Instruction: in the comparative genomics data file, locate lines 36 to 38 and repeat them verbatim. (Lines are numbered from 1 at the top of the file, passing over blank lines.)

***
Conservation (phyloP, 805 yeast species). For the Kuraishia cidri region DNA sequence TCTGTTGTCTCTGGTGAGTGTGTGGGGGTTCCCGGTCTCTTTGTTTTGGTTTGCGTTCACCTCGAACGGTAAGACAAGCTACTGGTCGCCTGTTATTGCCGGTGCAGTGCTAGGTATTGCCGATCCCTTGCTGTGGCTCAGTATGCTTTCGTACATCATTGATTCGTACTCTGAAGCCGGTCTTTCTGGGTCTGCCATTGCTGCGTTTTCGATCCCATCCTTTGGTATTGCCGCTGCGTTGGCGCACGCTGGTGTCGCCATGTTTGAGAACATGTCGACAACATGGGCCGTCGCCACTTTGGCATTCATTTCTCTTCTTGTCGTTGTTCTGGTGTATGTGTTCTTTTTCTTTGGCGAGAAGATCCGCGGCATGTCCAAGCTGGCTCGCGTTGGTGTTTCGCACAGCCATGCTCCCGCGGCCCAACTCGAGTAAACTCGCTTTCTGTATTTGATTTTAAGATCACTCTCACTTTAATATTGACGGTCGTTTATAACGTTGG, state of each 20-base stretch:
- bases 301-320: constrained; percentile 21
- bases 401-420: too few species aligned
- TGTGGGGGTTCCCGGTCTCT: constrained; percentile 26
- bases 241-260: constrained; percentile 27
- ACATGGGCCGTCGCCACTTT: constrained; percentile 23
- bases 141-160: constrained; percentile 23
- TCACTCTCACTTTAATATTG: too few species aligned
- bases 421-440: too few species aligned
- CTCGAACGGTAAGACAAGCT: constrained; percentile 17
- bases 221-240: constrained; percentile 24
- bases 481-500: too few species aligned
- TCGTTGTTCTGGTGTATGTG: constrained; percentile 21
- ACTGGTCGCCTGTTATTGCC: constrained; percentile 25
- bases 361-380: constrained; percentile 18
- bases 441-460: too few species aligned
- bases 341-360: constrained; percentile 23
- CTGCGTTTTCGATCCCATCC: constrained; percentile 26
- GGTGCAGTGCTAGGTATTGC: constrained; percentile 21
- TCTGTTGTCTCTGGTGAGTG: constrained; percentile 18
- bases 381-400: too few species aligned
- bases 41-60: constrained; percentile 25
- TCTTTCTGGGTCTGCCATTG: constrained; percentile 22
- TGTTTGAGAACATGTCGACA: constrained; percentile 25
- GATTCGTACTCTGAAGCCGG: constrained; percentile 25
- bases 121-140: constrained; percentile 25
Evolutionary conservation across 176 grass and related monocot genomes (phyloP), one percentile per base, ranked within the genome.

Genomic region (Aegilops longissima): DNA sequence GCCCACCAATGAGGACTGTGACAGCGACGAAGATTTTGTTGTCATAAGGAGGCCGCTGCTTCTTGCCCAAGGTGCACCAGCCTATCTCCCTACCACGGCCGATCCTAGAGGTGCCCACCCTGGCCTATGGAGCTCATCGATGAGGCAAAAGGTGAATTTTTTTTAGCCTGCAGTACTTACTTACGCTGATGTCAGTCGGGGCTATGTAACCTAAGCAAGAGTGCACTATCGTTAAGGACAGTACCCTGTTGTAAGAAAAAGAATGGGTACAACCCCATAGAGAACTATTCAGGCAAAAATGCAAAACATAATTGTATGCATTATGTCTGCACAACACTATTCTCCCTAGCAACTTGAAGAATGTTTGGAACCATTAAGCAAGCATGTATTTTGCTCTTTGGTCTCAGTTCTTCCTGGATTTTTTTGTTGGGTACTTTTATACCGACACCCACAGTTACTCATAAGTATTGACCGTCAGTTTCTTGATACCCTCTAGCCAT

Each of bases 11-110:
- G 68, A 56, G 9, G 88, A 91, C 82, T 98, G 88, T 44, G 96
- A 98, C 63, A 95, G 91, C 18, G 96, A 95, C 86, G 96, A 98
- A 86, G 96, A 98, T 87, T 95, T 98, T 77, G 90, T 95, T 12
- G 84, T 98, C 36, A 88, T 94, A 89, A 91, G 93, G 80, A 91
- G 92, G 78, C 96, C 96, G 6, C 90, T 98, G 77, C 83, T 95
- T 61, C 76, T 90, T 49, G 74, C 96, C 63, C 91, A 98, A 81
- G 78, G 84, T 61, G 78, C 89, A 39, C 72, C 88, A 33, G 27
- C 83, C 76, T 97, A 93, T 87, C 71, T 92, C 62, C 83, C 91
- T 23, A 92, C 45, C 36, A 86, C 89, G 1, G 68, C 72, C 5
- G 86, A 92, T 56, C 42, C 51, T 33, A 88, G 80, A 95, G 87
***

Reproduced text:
- G 78, G 84, T 61, G 78, C 89, A 39, C 72, C 88, A 33, G 27
- C 83, C 76, T 97, A 93, T 87, C 71, T 92, C 62, C 83, C 91
- T 23, A 92, C 45, C 36, A 86, C 89, G 1, G 68, C 72, C 5